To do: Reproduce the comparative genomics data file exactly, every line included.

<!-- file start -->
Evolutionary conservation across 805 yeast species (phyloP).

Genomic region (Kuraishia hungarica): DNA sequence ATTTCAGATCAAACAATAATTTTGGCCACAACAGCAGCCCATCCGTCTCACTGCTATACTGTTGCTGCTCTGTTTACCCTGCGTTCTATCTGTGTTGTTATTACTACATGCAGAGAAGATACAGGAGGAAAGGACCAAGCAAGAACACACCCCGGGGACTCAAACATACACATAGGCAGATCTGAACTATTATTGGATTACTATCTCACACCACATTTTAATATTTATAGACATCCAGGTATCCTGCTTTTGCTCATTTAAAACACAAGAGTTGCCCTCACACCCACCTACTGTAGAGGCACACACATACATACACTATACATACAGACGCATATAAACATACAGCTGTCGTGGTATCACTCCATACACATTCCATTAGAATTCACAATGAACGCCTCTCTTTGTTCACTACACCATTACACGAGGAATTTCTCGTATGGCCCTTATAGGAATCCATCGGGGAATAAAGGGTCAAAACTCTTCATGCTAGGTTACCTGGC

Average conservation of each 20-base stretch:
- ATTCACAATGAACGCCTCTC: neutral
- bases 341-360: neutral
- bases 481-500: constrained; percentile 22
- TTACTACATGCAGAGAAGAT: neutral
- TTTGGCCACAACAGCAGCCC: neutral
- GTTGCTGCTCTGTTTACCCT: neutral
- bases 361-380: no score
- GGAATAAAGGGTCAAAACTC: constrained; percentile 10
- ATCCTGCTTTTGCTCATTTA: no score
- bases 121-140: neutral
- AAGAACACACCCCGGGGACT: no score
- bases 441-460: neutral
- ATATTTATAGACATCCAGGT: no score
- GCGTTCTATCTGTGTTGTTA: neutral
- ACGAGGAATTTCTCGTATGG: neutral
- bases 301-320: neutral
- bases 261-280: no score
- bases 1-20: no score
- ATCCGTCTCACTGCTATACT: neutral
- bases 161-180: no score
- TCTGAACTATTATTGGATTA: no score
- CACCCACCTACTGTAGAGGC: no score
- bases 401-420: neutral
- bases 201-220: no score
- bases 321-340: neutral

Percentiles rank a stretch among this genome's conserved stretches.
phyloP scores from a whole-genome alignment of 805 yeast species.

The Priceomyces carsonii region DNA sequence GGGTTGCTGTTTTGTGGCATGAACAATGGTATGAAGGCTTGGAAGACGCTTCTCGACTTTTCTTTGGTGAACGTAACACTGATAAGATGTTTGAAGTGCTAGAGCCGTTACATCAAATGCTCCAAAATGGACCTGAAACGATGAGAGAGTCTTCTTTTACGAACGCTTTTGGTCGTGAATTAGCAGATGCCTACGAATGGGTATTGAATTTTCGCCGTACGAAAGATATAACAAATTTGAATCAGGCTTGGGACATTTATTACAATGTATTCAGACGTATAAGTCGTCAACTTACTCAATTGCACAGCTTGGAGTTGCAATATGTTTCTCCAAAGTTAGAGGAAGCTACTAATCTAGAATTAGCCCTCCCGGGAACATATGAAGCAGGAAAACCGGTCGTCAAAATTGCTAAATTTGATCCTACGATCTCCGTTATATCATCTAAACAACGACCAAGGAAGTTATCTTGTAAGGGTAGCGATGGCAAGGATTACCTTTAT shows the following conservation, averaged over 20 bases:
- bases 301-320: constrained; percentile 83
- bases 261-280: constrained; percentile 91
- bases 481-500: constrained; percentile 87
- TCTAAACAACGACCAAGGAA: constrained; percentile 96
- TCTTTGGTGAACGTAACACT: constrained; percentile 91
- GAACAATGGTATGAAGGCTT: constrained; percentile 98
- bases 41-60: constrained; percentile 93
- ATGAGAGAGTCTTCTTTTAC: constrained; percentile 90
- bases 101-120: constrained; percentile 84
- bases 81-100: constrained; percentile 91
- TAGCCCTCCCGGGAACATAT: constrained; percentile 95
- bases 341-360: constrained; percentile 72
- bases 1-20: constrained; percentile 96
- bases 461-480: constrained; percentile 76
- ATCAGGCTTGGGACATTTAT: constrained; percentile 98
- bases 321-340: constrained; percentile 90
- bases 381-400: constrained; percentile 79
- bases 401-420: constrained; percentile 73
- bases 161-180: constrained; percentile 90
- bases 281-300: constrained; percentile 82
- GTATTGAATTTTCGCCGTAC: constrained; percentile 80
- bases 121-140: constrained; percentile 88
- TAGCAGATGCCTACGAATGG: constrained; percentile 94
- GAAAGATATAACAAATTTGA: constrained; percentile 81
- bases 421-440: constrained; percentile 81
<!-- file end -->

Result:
Evolutionary conservation across 805 yeast species (phyloP).

Genomic region (Kuraishia hungarica): DNA sequence ATTTCAGATCAAACAATAATTTTGGCCACAACAGCAGCCCATCCGTCTCACTGCTATACTGTTGCTGCTCTGTTTACCCTGCGTTCTATCTGTGTTGTTATTACTACATGCAGAGAAGATACAGGAGGAAAGGACCAAGCAAGAACACACCCCGGGGACTCAAACATACACATAGGCAGATCTGAACTATTATTGGATTACTATCTCACACCACATTTTAATATTTATAGACATCCAGGTATCCTGCTTTTGCTCATTTAAAACACAAGAGTTGCCCTCACACCCACCTACTGTAGAGGCACACACATACATACACTATACATACAGACGCATATAAACATACAGCTGTCGTGGTATCACTCCATACACATTCCATTAGAATTCACAATGAACGCCTCTCTTTGTTCACTACACCATTACACGAGGAATTTCTCGTATGGCCCTTATAGGAATCCATCGGGGAATAAAGGGTCAAAACTCTTCATGCTAGGTTACCTGGC

Average conservation of each 20-base stretch:
- ATTCACAATGAACGCCTCTC: neutral
- bases 341-360: neutral
- bases 481-500: constrained; percentile 22
- TTACTACATGCAGAGAAGAT: neutral
- TTTGGCCACAACAGCAGCCC: neutral
- GTTGCTGCTCTGTTTACCCT: neutral
- bases 361-380: no score
- GGAATAAAGGGTCAAAACTC: constrained; percentile 10
- ATCCTGCTTTTGCTCATTTA: no score
- bases 121-140: neutral
- AAGAACACACCCCGGGGACT: no score
- bases 441-460: neutral
- ATATTTATAGACATCCAGGT: no score
- GCGTTCTATCTGTGTTGTTA: neutral
- ACGAGGAATTTCTCGTATGG: neutral
- bases 301-320: neutral
- bases 261-280: no score
- bases 1-20: no score
- ATCCGTCTCACTGCTATACT: neutral
- bases 161-180: no score
- TCTGAACTATTATTGGATTA: no score
- CACCCACCTACTGTAGAGGC: no score
- bases 401-420: neutral
- bases 201-220: no score
- bases 321-340: neutral

Percentiles rank a stretch among this genome's conserved stretches.
phyloP scores from a whole-genome alignment of 805 yeast species.

The Priceomyces carsonii region DNA sequence GGGTTGCTGTTTTGTGGCATGAACAATGGTATGAAGGCTTGGAAGACGCTTCTCGACTTTTCTTTGGTGAACGTAACACTGATAAGATGTTTGAAGTGCTAGAGCCGTTACATCAAATGCTCCAAAATGGACCTGAAACGATGAGAGAGTCTTCTTTTACGAACGCTTTTGGTCGTGAATTAGCAGATGCCTACGAATGGGTATTGAATTTTCGCCGTACGAAAGATATAACAAATTTGAATCAGGCTTGGGACATTTATTACAATGTATTCAGACGTATAAGTCGTCAACTTACTCAATTGCACAGCTTGGAGTTGCAATATGTTTCTCCAAAGTTAGAGGAAGCTACTAATCTAGAATTAGCCCTCCCGGGAACATATGAAGCAGGAAAACCGGTCGTCAAAATTGCTAAATTTGATCCTACGATCTCCGTTATATCATCTAAACAACGACCAAGGAAGTTATCTTGTAAGGGTAGCGATGGCAAGGATTACCTTTAT shows the following conservation, averaged over 20 bases:
- bases 301-320: constrained; percentile 83
- bases 261-280: constrained; percentile 91
- bases 481-500: constrained; percentile 87
- TCTAAACAACGACCAAGGAA: constrained; percentile 96
- TCTTTGGTGAACGTAACACT: constrained; percentile 91
- GAACAATGGTATGAAGGCTT: constrained; percentile 98
- bases 41-60: constrained; percentile 93
- ATGAGAGAGTCTTCTTTTAC: constrained; percentile 90
- bases 101-120: constrained; percentile 84
- bases 81-100: constrained; percentile 91
- TAGCCCTCCCGGGAACATAT: constrained; percentile 95
- bases 341-360: constrained; percentile 72
- bases 1-20: constrained; percentile 96
- bases 461-480: constrained; percentile 76
- ATCAGGCTTGGGACATTTAT: constrained; percentile 98
- bases 321-340: constrained; percentile 90
- bases 381-400: constrained; percentile 79
- bases 401-420: constrained; percentile 73
- bases 161-180: constrained; percentile 90
- bases 281-300: constrained; percentile 82
- GTATTGAATTTTCGCCGTAC: constrained; percentile 80
- bases 121-140: constrained; percentile 88
- TAGCAGATGCCTACGAATGG: constrained; percentile 94
- GAAAGATATAACAAATTTGA: constrained; percentile 81
- bases 421-440: constrained; percentile 81